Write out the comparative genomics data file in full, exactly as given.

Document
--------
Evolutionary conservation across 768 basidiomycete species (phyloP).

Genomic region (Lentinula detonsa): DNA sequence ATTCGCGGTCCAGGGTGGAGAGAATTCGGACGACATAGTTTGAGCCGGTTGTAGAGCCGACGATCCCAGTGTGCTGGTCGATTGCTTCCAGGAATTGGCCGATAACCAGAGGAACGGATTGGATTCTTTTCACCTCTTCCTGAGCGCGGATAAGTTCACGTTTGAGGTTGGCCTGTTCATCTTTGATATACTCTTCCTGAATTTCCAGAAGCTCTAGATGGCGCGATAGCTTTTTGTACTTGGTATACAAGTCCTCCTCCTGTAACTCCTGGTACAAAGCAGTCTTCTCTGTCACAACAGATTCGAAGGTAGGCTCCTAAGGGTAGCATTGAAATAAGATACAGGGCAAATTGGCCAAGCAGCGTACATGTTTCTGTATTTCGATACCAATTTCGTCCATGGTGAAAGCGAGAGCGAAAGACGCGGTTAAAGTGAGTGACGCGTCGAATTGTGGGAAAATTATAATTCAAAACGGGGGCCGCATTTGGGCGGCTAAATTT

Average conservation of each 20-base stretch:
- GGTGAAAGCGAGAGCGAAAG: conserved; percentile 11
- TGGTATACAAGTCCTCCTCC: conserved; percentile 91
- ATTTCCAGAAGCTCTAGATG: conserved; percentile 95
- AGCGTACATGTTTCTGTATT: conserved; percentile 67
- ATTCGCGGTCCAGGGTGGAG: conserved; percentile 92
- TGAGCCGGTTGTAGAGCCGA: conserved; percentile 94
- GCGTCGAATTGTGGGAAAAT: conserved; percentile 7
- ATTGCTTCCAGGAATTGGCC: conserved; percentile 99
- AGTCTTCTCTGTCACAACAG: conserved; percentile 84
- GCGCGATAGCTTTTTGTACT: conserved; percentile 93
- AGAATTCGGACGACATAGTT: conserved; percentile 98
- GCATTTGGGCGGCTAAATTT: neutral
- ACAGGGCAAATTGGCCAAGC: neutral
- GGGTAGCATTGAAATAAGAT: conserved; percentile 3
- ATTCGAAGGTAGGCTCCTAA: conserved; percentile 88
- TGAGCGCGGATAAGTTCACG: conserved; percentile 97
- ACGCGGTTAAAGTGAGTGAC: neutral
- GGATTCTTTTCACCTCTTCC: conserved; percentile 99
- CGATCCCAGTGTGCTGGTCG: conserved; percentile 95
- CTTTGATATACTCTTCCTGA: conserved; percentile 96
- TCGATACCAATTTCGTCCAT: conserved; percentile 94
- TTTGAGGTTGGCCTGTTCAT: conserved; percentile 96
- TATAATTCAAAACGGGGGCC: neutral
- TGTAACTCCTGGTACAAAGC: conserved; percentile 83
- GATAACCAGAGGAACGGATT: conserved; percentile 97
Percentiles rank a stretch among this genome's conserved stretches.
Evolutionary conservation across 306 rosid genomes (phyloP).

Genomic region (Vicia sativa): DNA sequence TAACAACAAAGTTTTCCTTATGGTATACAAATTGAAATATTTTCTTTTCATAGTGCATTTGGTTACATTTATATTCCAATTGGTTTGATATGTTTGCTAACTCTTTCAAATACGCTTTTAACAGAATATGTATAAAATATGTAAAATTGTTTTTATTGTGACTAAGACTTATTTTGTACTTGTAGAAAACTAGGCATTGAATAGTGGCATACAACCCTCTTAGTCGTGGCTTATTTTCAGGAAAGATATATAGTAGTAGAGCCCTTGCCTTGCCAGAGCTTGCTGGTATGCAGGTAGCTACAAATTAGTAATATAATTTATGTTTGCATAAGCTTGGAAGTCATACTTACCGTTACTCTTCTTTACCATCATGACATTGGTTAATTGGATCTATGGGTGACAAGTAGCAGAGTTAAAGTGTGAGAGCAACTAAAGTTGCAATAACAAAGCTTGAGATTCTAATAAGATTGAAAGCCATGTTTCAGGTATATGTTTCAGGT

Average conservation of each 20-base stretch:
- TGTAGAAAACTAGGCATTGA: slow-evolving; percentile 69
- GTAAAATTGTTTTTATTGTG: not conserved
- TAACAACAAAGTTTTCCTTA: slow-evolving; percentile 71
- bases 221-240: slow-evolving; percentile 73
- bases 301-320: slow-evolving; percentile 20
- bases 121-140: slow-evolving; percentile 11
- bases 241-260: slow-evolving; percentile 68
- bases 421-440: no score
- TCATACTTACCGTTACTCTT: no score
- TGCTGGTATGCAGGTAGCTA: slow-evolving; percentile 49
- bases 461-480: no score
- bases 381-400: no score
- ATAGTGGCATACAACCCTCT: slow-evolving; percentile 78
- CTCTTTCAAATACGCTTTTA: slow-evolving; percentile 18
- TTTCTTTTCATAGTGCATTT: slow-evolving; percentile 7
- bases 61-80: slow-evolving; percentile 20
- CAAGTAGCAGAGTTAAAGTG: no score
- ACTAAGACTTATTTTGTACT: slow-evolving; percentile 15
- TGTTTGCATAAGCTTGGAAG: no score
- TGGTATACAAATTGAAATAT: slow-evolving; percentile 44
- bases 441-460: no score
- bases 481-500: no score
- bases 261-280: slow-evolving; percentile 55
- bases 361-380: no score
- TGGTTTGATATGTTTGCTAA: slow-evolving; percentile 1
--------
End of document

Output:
Evolutionary conservation across 768 basidiomycete species (phyloP).

Genomic region (Lentinula detonsa): DNA sequence ATTCGCGGTCCAGGGTGGAGAGAATTCGGACGACATAGTTTGAGCCGGTTGTAGAGCCGACGATCCCAGTGTGCTGGTCGATTGCTTCCAGGAATTGGCCGATAACCAGAGGAACGGATTGGATTCTTTTCACCTCTTCCTGAGCGCGGATAAGTTCACGTTTGAGGTTGGCCTGTTCATCTTTGATATACTCTTCCTGAATTTCCAGAAGCTCTAGATGGCGCGATAGCTTTTTGTACTTGGTATACAAGTCCTCCTCCTGTAACTCCTGGTACAAAGCAGTCTTCTCTGTCACAACAGATTCGAAGGTAGGCTCCTAAGGGTAGCATTGAAATAAGATACAGGGCAAATTGGCCAAGCAGCGTACATGTTTCTGTATTTCGATACCAATTTCGTCCATGGTGAAAGCGAGAGCGAAAGACGCGGTTAAAGTGAGTGACGCGTCGAATTGTGGGAAAATTATAATTCAAAACGGGGGCCGCATTTGGGCGGCTAAATTT

Average conservation of each 20-base stretch:
- GGTGAAAGCGAGAGCGAAAG: conserved; percentile 11
- TGGTATACAAGTCCTCCTCC: conserved; percentile 91
- ATTTCCAGAAGCTCTAGATG: conserved; percentile 95
- AGCGTACATGTTTCTGTATT: conserved; percentile 67
- ATTCGCGGTCCAGGGTGGAG: conserved; percentile 92
- TGAGCCGGTTGTAGAGCCGA: conserved; percentile 94
- GCGTCGAATTGTGGGAAAAT: conserved; percentile 7
- ATTGCTTCCAGGAATTGGCC: conserved; percentile 99
- AGTCTTCTCTGTCACAACAG: conserved; percentile 84
- GCGCGATAGCTTTTTGTACT: conserved; percentile 93
- AGAATTCGGACGACATAGTT: conserved; percentile 98
- GCATTTGGGCGGCTAAATTT: neutral
- ACAGGGCAAATTGGCCAAGC: neutral
- GGGTAGCATTGAAATAAGAT: conserved; percentile 3
- ATTCGAAGGTAGGCTCCTAA: conserved; percentile 88
- TGAGCGCGGATAAGTTCACG: conserved; percentile 97
- ACGCGGTTAAAGTGAGTGAC: neutral
- GGATTCTTTTCACCTCTTCC: conserved; percentile 99
- CGATCCCAGTGTGCTGGTCG: conserved; percentile 95
- CTTTGATATACTCTTCCTGA: conserved; percentile 96
- TCGATACCAATTTCGTCCAT: conserved; percentile 94
- TTTGAGGTTGGCCTGTTCAT: conserved; percentile 96
- TATAATTCAAAACGGGGGCC: neutral
- TGTAACTCCTGGTACAAAGC: conserved; percentile 83
- GATAACCAGAGGAACGGATT: conserved; percentile 97
Percentiles rank a stretch among this genome's conserved stretches.
Evolutionary conservation across 306 rosid genomes (phyloP).

Genomic region (Vicia sativa): DNA sequence TAACAACAAAGTTTTCCTTATGGTATACAAATTGAAATATTTTCTTTTCATAGTGCATTTGGTTACATTTATATTCCAATTGGTTTGATATGTTTGCTAACTCTTTCAAATACGCTTTTAACAGAATATGTATAAAATATGTAAAATTGTTTTTATTGTGACTAAGACTTATTTTGTACTTGTAGAAAACTAGGCATTGAATAGTGGCATACAACCCTCTTAGTCGTGGCTTATTTTCAGGAAAGATATATAGTAGTAGAGCCCTTGCCTTGCCAGAGCTTGCTGGTATGCAGGTAGCTACAAATTAGTAATATAATTTATGTTTGCATAAGCTTGGAAGTCATACTTACCGTTACTCTTCTTTACCATCATGACATTGGTTAATTGGATCTATGGGTGACAAGTAGCAGAGTTAAAGTGTGAGAGCAACTAAAGTTGCAATAACAAAGCTTGAGATTCTAATAAGATTGAAAGCCATGTTTCAGGTATATGTTTCAGGT

Average conservation of each 20-base stretch:
- TGTAGAAAACTAGGCATTGA: slow-evolving; percentile 69
- GTAAAATTGTTTTTATTGTG: not conserved
- TAACAACAAAGTTTTCCTTA: slow-evolving; percentile 71
- bases 221-240: slow-evolving; percentile 73
- bases 301-320: slow-evolving; percentile 20
- bases 121-140: slow-evolving; percentile 11
- bases 241-260: slow-evolving; percentile 68
- bases 421-440: no score
- TCATACTTACCGTTACTCTT: no score
- TGCTGGTATGCAGGTAGCTA: slow-evolving; percentile 49
- bases 461-480: no score
- bases 381-400: no score
- ATAGTGGCATACAACCCTCT: slow-evolving; percentile 78
- CTCTTTCAAATACGCTTTTA: slow-evolving; percentile 18
- TTTCTTTTCATAGTGCATTT: slow-evolving; percentile 7
- bases 61-80: slow-evolving; percentile 20
- CAAGTAGCAGAGTTAAAGTG: no score
- ACTAAGACTTATTTTGTACT: slow-evolving; percentile 15
- TGTTTGCATAAGCTTGGAAG: no score
- TGGTATACAAATTGAAATAT: slow-evolving; percentile 44
- bases 441-460: no score
- bases 481-500: no score
- bases 261-280: slow-evolving; percentile 55
- bases 361-380: no score
- TGGTTTGATATGTTTGCTAA: slow-evolving; percentile 1